wénjiè ɡémìnɡ 文界革命
The Revolution in the Literati Circle
The Revolution in the Literati Circle, which took place in early modern China, was a cultural movement aimed at transforming classical Chinese language and literature. In 1899, Liang Qichao (1873-1929), frustrated by the failure of the Reform Movement of 1898, saw an urgent need to reform and uplift the national character of the Chinese people. He used writing to introduce new ideas from the West, hoping that this would help enlighten and educate his fellow countrymen and change their ways of thinking. One target of this revolution was the Tongcheng School of literary prose, which was founded by some natives of Tongcheng County, Anhui Province in the early years of the Qing Dynasty. Another target was Pianwen, rhythmical prose characterized by parallelism and ornateness. This revolution aimed to merge classical oral Chinese and classical written Chinese into one form and use a new style and wording to convey modern Western concepts and ideas. Liang Qichao created a new style by employing many colloquial expressions and the grammar of foreign languages. His writings were full of emotion. The Revolution in the Literati Circle shared goals of the Revolution in the Circle of Poets and the Revolution in the Circle of Fiction Writers: to promote a reform in the style of writing. It enhanced the popularity of vernacular Chinese, inspired the literary revolution of the May 4th period (1919), and paved the way for vernacular poetry and prose to gain dominance in the Chinese literary writing.
Tokutomi Sohō is one of Japan’s three great journalists. His writing is free, unrestrained, profound and graceful in style, incorporating the Western way of writing into Japanese literature. He created a new horizon for the literati circle. I love his writing. If a literary revolution is ever to happen in China, this should be the way it starts. (Liang Qichao: My Days in Hawaii)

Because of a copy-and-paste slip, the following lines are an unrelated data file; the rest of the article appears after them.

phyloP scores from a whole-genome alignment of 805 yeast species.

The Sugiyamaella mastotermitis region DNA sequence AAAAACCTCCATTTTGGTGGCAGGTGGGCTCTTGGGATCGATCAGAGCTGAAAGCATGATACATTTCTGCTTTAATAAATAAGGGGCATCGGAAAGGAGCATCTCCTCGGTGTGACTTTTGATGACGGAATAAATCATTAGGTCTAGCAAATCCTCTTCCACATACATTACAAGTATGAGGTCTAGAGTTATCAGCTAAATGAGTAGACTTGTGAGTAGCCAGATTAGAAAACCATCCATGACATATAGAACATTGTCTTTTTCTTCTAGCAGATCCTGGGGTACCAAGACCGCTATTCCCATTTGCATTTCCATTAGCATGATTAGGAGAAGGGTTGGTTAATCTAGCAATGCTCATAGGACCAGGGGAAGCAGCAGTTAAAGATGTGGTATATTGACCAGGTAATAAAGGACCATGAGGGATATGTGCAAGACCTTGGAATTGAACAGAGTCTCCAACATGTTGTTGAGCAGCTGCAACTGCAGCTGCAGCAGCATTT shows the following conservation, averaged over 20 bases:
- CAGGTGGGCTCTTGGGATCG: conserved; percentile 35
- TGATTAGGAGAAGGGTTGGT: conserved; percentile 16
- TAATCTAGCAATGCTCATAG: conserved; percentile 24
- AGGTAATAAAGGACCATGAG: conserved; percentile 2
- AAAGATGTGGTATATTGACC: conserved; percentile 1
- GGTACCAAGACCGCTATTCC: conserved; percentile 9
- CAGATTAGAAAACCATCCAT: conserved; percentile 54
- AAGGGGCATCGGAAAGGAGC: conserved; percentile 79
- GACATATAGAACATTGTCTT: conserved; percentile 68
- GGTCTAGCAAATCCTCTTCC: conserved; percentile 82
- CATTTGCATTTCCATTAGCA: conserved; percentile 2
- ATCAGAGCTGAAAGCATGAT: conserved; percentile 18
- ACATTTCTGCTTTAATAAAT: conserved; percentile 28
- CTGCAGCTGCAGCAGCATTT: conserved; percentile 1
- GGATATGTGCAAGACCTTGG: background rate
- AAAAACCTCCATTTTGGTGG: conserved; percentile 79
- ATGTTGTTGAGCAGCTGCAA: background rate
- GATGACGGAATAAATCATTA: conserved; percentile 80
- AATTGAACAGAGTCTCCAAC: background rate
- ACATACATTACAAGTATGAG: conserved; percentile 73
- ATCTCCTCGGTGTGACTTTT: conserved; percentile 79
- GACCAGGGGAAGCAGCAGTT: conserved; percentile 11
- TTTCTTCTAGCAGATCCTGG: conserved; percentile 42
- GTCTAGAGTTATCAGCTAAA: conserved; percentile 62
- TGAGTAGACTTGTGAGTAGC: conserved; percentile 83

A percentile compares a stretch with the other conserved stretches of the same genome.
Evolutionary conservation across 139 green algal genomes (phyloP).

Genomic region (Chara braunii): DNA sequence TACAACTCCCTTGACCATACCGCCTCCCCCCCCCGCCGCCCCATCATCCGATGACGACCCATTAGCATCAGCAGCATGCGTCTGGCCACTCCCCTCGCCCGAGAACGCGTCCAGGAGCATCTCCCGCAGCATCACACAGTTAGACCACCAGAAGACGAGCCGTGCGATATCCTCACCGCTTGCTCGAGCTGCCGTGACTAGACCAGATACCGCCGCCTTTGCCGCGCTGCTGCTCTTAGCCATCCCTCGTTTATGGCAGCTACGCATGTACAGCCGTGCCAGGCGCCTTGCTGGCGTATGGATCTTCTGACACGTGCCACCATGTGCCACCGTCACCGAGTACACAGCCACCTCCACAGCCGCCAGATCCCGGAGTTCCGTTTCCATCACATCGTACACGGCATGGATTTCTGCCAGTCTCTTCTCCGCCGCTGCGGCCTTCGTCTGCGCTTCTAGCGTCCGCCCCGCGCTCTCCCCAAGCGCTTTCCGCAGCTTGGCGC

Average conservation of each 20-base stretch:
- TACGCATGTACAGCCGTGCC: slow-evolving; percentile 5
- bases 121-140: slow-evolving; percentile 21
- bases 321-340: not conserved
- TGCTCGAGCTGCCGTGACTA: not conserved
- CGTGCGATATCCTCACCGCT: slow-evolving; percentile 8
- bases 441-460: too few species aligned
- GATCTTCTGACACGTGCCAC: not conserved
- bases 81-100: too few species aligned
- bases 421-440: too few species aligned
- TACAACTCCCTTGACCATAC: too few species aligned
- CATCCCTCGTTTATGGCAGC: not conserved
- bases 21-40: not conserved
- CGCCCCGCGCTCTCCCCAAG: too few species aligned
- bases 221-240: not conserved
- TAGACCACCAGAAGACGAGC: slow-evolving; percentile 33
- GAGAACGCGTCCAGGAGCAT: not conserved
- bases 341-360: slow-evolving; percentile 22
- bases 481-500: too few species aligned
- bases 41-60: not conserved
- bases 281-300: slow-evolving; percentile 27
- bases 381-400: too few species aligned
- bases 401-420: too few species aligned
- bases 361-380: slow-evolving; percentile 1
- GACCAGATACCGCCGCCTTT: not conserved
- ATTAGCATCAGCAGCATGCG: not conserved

I never liked the Tongcheng style of prose. When writing while I was a boy, I imitated the style of Wei and Jin literati and adored their meticulous and concise way of writing. Now that we have liberated ourselves, we can pursue ease and facility by using some slang, rhyming expressions, and foreign grammar. I am uninhibited in my writing. Many scholars take pride in imitating me, calling my writing a “fresh and new style.” People of the older generation, however, hate it, deriding it as being “shamelessly deviant.” But what I write is logical, well laid-out and full of passion. It has a magical appeal to my readers. (Liang Qichao: An Outline of Qing Dynasty Academic History)